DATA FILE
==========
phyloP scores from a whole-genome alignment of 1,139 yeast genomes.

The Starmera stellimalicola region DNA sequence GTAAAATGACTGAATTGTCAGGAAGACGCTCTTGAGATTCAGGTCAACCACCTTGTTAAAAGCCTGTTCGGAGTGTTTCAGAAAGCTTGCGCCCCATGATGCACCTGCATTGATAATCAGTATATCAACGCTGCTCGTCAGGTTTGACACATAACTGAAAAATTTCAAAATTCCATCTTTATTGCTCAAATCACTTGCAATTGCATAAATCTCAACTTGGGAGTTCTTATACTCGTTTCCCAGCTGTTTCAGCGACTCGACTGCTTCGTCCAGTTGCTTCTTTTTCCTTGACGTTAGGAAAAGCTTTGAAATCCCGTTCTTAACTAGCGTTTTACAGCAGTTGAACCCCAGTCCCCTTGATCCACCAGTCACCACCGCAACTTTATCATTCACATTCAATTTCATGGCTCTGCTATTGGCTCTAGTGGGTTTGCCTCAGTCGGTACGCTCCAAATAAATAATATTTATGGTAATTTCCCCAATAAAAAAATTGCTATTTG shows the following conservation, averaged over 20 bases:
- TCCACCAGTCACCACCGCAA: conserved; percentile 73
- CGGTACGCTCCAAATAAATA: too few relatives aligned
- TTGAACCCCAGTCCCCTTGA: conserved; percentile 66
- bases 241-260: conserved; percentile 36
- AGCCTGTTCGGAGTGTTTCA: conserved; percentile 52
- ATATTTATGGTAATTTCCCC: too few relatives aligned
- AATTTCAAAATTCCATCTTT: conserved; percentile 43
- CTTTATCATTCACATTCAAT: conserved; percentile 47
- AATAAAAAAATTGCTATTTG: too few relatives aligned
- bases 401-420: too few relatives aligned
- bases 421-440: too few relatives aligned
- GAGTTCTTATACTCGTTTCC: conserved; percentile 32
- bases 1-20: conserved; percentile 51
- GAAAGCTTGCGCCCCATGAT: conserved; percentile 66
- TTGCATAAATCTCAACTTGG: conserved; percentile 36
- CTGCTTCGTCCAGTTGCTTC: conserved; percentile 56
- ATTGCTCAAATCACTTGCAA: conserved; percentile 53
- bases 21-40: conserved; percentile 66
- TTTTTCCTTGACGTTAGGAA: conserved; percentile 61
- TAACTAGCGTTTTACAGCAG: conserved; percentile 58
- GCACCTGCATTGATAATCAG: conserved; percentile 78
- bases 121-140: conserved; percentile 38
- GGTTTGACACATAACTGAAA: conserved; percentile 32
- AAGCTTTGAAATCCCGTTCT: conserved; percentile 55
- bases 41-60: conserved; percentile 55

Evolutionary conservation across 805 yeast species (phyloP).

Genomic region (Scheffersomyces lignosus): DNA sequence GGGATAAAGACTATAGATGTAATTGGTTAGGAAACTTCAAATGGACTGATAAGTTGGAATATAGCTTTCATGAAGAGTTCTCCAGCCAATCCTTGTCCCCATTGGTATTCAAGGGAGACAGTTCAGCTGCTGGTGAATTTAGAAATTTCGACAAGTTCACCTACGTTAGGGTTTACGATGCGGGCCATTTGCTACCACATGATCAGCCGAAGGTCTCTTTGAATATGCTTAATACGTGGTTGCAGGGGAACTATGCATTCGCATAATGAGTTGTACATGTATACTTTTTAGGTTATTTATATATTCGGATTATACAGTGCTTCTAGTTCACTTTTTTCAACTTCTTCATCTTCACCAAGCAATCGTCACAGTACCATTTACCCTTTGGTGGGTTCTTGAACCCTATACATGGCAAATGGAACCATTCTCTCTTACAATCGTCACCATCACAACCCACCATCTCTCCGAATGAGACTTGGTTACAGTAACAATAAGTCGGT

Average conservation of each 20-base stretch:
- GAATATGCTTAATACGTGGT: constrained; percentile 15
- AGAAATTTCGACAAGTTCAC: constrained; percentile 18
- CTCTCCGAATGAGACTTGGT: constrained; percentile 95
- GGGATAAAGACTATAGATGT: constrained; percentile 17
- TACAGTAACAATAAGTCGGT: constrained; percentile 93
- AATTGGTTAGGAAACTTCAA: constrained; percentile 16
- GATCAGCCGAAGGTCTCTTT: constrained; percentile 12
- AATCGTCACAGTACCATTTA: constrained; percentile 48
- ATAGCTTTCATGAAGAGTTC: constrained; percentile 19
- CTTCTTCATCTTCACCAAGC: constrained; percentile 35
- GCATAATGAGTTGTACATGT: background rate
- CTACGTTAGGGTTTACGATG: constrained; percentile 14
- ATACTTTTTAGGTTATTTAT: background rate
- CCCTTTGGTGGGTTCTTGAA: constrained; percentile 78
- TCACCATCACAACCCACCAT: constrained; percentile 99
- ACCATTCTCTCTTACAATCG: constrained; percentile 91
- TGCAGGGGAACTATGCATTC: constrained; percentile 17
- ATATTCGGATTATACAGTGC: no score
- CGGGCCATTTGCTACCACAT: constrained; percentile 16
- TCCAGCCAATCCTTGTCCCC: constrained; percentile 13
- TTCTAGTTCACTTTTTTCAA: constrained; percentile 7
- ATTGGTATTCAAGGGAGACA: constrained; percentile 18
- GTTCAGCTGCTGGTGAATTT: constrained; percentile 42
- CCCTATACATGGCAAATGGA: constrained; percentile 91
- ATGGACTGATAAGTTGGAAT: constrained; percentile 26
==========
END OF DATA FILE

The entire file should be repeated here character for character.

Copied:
phyloP scores from a whole-genome alignment of 1,139 yeast genomes.

The Starmera stellimalicola region DNA sequence GTAAAATGACTGAATTGTCAGGAAGACGCTCTTGAGATTCAGGTCAACCACCTTGTTAAAAGCCTGTTCGGAGTGTTTCAGAAAGCTTGCGCCCCATGATGCACCTGCATTGATAATCAGTATATCAACGCTGCTCGTCAGGTTTGACACATAACTGAAAAATTTCAAAATTCCATCTTTATTGCTCAAATCACTTGCAATTGCATAAATCTCAACTTGGGAGTTCTTATACTCGTTTCCCAGCTGTTTCAGCGACTCGACTGCTTCGTCCAGTTGCTTCTTTTTCCTTGACGTTAGGAAAAGCTTTGAAATCCCGTTCTTAACTAGCGTTTTACAGCAGTTGAACCCCAGTCCCCTTGATCCACCAGTCACCACCGCAACTTTATCATTCACATTCAATTTCATGGCTCTGCTATTGGCTCTAGTGGGTTTGCCTCAGTCGGTACGCTCCAAATAAATAATATTTATGGTAATTTCCCCAATAAAAAAATTGCTATTTG shows the following conservation, averaged over 20 bases:
- TCCACCAGTCACCACCGCAA: conserved; percentile 73
- CGGTACGCTCCAAATAAATA: too few relatives aligned
- TTGAACCCCAGTCCCCTTGA: conserved; percentile 66
- bases 241-260: conserved; percentile 36
- AGCCTGTTCGGAGTGTTTCA: conserved; percentile 52
- ATATTTATGGTAATTTCCCC: too few relatives aligned
- AATTTCAAAATTCCATCTTT: conserved; percentile 43
- CTTTATCATTCACATTCAAT: conserved; percentile 47
- AATAAAAAAATTGCTATTTG: too few relatives aligned
- bases 401-420: too few relatives aligned
- bases 421-440: too few relatives aligned
- GAGTTCTTATACTCGTTTCC: conserved; percentile 32
- bases 1-20: conserved; percentile 51
- GAAAGCTTGCGCCCCATGAT: conserved; percentile 66
- TTGCATAAATCTCAACTTGG: conserved; percentile 36
- CTGCTTCGTCCAGTTGCTTC: conserved; percentile 56
- ATTGCTCAAATCACTTGCAA: conserved; percentile 53
- bases 21-40: conserved; percentile 66
- TTTTTCCTTGACGTTAGGAA: conserved; percentile 61
- TAACTAGCGTTTTACAGCAG: conserved; percentile 58
- GCACCTGCATTGATAATCAG: conserved; percentile 78
- bases 121-140: conserved; percentile 38
- GGTTTGACACATAACTGAAA: conserved; percentile 32
- AAGCTTTGAAATCCCGTTCT: conserved; percentile 55
- bases 41-60: conserved; percentile 55

Evolutionary conservation across 805 yeast species (phyloP).

Genomic region (Scheffersomyces lignosus): DNA sequence GGGATAAAGACTATAGATGTAATTGGTTAGGAAACTTCAAATGGACTGATAAGTTGGAATATAGCTTTCATGAAGAGTTCTCCAGCCAATCCTTGTCCCCATTGGTATTCAAGGGAGACAGTTCAGCTGCTGGTGAATTTAGAAATTTCGACAAGTTCACCTACGTTAGGGTTTACGATGCGGGCCATTTGCTACCACATGATCAGCCGAAGGTCTCTTTGAATATGCTTAATACGTGGTTGCAGGGGAACTATGCATTCGCATAATGAGTTGTACATGTATACTTTTTAGGTTATTTATATATTCGGATTATACAGTGCTTCTAGTTCACTTTTTTCAACTTCTTCATCTTCACCAAGCAATCGTCACAGTACCATTTACCCTTTGGTGGGTTCTTGAACCCTATACATGGCAAATGGAACCATTCTCTCTTACAATCGTCACCATCACAACCCACCATCTCTCCGAATGAGACTTGGTTACAGTAACAATAAGTCGGT

Average conservation of each 20-base stretch:
- GAATATGCTTAATACGTGGT: constrained; percentile 15
- AGAAATTTCGACAAGTTCAC: constrained; percentile 18
- CTCTCCGAATGAGACTTGGT: constrained; percentile 95
- GGGATAAAGACTATAGATGT: constrained; percentile 17
- TACAGTAACAATAAGTCGGT: constrained; percentile 93
- AATTGGTTAGGAAACTTCAA: constrained; percentile 16
- GATCAGCCGAAGGTCTCTTT: constrained; percentile 12
- AATCGTCACAGTACCATTTA: constrained; percentile 48
- ATAGCTTTCATGAAGAGTTC: constrained; percentile 19
- CTTCTTCATCTTCACCAAGC: constrained; percentile 35
- GCATAATGAGTTGTACATGT: background rate
- CTACGTTAGGGTTTACGATG: constrained; percentile 14
- ATACTTTTTAGGTTATTTAT: background rate
- CCCTTTGGTGGGTTCTTGAA: constrained; percentile 78
- TCACCATCACAACCCACCAT: constrained; percentile 99
- ACCATTCTCTCTTACAATCG: constrained; percentile 91
- TGCAGGGGAACTATGCATTC: constrained; percentile 17
- ATATTCGGATTATACAGTGC: no score
- CGGGCCATTTGCTACCACAT: constrained; percentile 16
- TCCAGCCAATCCTTGTCCCC: constrained; percentile 13
- TTCTAGTTCACTTTTTTCAA: constrained; percentile 7
- ATTGGTATTCAAGGGAGACA: constrained; percentile 18
- GTTCAGCTGCTGGTGAATTT: constrained; percentile 42
- CCCTATACATGGCAAATGGA: constrained; percentile 91
- ATGGACTGATAAGTTGGAAT: constrained; percentile 26